Dan Parton cutNew research has estimated that depression costs European businesses an eye-watering £77 billion per year, so it is surprising that employers don’t do more to address the issue among their employees.

Of course, for business owners, the bottom line is key. While many seek to be socially responsible, at the end of the day, unless they make a profit, there is no business. So if there is something that was having an impact on the bottom line, which could be addressed, you’d think they would do just that? But if that something is depression, this is not always the case, it seems.

Across Europe, depression is said to cost workplaces £77 billion annually, with the greatest economic loss coming through absenteeism and lost productivity, according to a report by the London School of Economics and Political Science (LSE) and King’s College London.

While the statistics can be debated – I’m always interested to know how such figures are arrived at – there is no doubt that depression costs the economy a huge amount. 

Yet still some employers do not take the problem seriously. As Professor Martin Knapp from the LSE said: “Despite a lot of publicity surrounding mental illness, it is worrying to see that there is still a major stigma associated with depression and many employers are not dealing with it adequately." 

Anecdotally, I’ve heard similar stories. Indeed, in an interview I conducted for a feature in the forthcoming March/April print edition of Mental Health Today, one woman who has experienced depression said that she had found employers, in the main, unhelpful and unwilling to make adjustments for her condition. She said they would rather sack her than deal with the issue.

Thankfully, she is now in full-time employment with a company that has made adjustments and involved occupational health right from the start, which, she says, has made a massive difference. She is happy in her work and is hoping to develop a career with her new employers.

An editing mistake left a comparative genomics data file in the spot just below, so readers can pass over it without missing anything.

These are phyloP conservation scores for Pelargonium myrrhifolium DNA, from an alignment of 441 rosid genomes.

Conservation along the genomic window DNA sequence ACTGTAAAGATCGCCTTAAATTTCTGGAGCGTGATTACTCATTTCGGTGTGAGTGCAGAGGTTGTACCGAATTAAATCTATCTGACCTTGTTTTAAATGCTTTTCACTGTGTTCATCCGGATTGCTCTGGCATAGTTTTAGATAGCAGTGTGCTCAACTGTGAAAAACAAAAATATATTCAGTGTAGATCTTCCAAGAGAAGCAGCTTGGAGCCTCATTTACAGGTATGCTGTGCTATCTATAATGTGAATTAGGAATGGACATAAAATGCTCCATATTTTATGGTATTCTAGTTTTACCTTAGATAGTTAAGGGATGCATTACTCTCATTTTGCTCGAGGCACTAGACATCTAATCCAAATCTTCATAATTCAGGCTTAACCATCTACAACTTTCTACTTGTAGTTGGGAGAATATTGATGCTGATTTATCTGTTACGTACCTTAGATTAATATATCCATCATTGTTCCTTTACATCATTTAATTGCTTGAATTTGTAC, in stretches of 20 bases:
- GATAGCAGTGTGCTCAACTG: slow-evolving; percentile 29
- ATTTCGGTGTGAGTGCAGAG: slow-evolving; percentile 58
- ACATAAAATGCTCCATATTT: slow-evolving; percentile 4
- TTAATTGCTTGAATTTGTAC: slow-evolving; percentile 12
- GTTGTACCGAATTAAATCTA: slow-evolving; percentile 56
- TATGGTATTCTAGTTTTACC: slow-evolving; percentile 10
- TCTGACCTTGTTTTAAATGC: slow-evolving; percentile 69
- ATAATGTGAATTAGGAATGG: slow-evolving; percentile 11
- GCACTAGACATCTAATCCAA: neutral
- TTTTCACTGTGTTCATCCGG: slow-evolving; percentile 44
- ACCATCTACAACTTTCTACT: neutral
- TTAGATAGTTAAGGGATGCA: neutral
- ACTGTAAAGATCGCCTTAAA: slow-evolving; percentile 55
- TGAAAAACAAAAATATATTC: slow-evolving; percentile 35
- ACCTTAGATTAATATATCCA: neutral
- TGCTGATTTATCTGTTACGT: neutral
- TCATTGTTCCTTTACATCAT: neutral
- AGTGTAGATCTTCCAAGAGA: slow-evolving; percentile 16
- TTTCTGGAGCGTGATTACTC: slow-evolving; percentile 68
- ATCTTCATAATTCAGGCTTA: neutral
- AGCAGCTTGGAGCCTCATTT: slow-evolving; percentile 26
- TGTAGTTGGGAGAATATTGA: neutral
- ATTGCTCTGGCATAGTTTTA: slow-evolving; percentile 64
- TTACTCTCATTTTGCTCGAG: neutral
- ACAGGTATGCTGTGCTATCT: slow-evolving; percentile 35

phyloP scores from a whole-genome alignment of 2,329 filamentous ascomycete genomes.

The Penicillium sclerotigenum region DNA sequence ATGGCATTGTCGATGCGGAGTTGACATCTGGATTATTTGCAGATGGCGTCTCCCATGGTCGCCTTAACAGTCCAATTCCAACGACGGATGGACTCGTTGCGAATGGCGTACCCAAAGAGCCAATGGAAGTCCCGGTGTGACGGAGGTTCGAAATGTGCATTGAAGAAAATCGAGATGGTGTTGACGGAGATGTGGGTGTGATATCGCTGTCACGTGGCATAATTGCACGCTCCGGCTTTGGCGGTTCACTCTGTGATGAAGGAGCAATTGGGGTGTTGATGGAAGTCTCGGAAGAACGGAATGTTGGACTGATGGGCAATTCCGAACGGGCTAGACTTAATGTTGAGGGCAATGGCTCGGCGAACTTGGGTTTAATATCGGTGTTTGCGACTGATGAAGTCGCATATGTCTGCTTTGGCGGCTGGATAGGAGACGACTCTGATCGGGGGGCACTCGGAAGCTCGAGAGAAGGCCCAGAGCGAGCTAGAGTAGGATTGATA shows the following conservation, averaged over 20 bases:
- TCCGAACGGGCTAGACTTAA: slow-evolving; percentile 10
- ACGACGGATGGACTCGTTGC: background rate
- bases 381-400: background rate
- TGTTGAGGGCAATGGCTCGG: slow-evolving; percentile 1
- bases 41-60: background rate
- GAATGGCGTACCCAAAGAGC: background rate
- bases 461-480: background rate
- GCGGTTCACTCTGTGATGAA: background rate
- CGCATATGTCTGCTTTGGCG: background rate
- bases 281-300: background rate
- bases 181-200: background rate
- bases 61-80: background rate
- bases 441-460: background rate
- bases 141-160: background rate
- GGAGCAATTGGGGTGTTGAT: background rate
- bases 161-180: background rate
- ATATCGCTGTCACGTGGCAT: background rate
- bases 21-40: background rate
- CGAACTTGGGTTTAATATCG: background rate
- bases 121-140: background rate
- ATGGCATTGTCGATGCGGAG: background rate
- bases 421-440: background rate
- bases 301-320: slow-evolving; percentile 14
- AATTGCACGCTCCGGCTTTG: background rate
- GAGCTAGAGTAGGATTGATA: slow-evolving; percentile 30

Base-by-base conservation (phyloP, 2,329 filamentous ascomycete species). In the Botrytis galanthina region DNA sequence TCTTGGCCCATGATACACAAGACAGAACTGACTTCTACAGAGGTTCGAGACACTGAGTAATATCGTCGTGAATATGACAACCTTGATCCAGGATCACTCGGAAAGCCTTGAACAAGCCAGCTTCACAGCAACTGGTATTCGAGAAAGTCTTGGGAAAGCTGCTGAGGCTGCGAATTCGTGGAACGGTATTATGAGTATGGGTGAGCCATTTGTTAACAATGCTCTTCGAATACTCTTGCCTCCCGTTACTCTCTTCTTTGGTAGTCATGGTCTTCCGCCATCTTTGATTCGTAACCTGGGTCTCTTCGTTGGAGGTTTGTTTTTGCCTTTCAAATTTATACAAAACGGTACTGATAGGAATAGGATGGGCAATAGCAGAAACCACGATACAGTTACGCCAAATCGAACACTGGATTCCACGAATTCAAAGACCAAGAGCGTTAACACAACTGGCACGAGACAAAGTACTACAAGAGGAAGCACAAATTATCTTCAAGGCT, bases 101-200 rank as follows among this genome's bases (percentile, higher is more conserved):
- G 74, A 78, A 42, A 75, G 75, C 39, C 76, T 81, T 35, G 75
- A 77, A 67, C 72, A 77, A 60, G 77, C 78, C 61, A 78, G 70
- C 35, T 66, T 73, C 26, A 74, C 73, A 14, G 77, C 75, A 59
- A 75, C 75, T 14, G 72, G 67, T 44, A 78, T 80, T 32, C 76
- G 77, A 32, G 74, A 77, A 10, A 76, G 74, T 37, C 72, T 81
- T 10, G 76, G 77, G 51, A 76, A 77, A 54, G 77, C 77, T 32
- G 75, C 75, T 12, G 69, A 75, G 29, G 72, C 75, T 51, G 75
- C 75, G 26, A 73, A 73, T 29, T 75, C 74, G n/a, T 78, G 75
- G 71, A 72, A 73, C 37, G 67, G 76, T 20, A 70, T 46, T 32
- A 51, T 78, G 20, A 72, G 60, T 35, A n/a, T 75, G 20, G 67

While there are many employers who are very good at helping employees with mental ill health – BT is often cited – and it is undoubtedly being recognised by increasing numbers as an issue, there are still a significant number who do not adequately deal with it. That has to change.

As the report suggested, managers who avoid discussing an employee’s depression are only adding to the general ignorance about mental health and are not helping their company or the staff member concerned.

Instead, managers should create an atmosphere where employees feel they are able to talk openly about their problems and receive support for them, the report’s authors suggest. 

This may be easier said than done. As mentioned earlier, some of the unwillingness of employers to address the issue is down to the stigma that attaches to mental health: it is still seen by some – wrongly – as a sign of weakness. Here, education is key and campaigns such as Time to Change have an on-going role to play.

The cost – or perceived cost – of implementing good mental health practices can also be a barrier. And again, education is key. While managers may need some training in mental health, courses are readily available and are not that expensive – and, more than likely, cost less than the price of doing nothing and risking employees ending up in a crisis situation.

So, when looking at the bottom line, can employers afford to ignore mental health issues? The evidence suggests not.